• You are buying new flood insurance or adding to an existing flood policy because of a mortgage or loan. Like private insurance, you may be able to get around the waiting period if your mortgage lender is requiring you to buy flood insurance. There’s also no waiting period if you already have flood insurance and you’re just adding to an existing policy because your lender is requiring it.

  • Your home is located on burned federal land. Wildfire damage can also increase the flood risks in nearby areas. When fires occur on federal land, adjusters determine whether the destruction from the fire could increase flood risks for nearby communities. If flooding is more likely, the adjuster will set a fire containment date, which is the date that the fire was brought under control. You have 60 days from the containment date to buy new flood insurance without being subject to the waiting period.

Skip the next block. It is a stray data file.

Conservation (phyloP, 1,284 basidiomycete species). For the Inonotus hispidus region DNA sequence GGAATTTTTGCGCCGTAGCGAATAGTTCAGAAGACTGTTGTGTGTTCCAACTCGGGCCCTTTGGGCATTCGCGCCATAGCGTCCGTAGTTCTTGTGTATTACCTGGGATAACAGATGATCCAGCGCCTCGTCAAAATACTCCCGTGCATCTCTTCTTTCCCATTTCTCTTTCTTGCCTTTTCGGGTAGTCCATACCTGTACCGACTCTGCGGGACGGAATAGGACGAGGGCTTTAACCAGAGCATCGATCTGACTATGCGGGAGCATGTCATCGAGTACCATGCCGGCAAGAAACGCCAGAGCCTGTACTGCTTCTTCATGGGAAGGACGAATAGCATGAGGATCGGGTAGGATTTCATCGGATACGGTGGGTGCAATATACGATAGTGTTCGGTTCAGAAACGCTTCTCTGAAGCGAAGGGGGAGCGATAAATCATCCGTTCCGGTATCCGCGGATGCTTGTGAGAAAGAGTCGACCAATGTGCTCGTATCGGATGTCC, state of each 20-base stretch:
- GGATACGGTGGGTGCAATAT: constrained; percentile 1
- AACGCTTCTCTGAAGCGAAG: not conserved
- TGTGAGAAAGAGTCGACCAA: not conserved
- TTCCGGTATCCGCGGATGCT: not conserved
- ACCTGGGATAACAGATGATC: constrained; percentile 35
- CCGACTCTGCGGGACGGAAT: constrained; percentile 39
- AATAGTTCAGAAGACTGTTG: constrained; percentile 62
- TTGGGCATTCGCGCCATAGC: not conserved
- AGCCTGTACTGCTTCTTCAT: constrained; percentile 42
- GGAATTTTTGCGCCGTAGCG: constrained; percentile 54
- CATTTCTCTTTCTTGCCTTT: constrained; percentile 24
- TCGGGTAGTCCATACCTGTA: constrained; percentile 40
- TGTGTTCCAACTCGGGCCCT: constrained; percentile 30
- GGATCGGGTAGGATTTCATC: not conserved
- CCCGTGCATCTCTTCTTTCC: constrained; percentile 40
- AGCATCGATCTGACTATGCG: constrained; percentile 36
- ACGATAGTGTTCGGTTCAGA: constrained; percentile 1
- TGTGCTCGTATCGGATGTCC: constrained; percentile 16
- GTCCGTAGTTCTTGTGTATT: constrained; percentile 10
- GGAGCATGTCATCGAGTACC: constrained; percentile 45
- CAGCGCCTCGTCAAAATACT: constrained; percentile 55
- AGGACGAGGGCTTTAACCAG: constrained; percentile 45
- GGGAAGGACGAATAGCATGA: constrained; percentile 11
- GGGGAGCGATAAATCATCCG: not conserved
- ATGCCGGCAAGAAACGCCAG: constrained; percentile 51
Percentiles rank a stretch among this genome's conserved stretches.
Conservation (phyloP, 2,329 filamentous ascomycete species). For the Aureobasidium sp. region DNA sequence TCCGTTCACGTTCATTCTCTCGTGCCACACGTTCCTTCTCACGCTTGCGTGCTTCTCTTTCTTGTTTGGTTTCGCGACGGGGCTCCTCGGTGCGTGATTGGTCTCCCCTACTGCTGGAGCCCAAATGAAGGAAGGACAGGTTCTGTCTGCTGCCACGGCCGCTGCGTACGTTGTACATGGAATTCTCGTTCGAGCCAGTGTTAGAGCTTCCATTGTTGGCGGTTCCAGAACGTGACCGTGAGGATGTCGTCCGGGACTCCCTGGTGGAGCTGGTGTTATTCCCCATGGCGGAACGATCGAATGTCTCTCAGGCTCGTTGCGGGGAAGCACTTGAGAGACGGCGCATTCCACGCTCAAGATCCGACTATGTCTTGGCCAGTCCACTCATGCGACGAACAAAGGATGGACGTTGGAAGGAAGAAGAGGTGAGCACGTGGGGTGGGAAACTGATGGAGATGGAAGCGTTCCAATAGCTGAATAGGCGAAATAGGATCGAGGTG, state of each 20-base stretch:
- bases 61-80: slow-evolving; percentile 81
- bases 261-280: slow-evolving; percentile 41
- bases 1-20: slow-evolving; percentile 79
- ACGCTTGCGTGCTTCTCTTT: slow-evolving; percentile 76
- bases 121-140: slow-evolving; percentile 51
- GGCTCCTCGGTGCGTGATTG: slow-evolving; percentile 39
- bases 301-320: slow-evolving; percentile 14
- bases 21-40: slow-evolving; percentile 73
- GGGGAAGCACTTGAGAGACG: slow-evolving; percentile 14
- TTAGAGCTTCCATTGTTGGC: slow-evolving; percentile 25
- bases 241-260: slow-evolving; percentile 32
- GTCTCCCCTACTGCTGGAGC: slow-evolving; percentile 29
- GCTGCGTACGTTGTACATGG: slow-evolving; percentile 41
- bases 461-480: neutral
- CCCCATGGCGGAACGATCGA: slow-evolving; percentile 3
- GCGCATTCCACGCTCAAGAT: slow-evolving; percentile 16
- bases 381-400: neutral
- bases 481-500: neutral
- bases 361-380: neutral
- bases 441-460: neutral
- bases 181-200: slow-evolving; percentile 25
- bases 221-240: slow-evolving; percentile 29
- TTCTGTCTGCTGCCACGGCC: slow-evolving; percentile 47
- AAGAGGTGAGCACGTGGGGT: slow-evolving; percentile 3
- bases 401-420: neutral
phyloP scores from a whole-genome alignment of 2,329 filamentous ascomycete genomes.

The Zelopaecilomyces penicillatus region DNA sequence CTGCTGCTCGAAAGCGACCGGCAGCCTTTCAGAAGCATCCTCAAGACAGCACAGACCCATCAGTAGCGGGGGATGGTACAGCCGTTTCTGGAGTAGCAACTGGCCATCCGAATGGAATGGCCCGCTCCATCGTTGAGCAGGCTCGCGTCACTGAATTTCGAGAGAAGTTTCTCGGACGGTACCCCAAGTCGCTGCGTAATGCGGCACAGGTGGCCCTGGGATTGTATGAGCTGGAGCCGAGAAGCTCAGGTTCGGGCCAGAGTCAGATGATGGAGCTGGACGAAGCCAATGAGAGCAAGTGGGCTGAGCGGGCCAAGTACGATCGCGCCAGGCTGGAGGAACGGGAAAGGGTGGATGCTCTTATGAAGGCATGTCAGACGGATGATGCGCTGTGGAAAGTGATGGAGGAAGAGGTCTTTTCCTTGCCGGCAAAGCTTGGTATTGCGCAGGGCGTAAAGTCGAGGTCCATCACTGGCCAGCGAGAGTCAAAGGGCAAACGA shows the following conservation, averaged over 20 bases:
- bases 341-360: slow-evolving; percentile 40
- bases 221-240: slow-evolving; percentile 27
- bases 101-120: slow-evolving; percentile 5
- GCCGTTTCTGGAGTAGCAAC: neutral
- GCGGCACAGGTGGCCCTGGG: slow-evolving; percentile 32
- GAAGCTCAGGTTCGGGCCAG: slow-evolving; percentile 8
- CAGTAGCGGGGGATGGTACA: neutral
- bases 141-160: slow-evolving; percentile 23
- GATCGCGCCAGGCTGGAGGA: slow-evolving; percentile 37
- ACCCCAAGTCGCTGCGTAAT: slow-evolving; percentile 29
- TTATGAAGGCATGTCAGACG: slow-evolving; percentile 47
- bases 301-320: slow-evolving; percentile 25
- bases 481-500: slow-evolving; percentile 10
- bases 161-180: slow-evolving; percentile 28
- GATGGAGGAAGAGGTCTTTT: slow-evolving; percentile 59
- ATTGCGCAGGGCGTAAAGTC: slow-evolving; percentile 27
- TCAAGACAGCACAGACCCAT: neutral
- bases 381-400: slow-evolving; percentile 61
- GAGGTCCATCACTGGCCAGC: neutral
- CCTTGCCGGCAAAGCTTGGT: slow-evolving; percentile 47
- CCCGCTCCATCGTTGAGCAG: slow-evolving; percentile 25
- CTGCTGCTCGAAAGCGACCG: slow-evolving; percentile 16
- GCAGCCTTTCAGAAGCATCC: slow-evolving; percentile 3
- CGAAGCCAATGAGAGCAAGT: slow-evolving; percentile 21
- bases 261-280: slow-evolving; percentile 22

• Your home was assigned to a Special Flood Hazard Area ( SFHA ). FEMA constantly reassesses the risk of flood hazards across the U.S. It’s possible that FEMA might reassess the location of your property and see that you have a higher risk of flooding than you used to. FEMA ’s flood map revision would mean that you would have a waiting period of only one day if you revise your policy at renewal time.

  • You are increasing your existing flood insurance coverage. You don’t have to wait 30 days to increase your coverage, as long as you do it during the renewal period. Your insurer will let you know how much to increase your coverage to keep up with inflation. If you increase your policy more than they suggest, you need to do it 30 days before your renewal period; otherwise, the 30-day waiting period will still apply.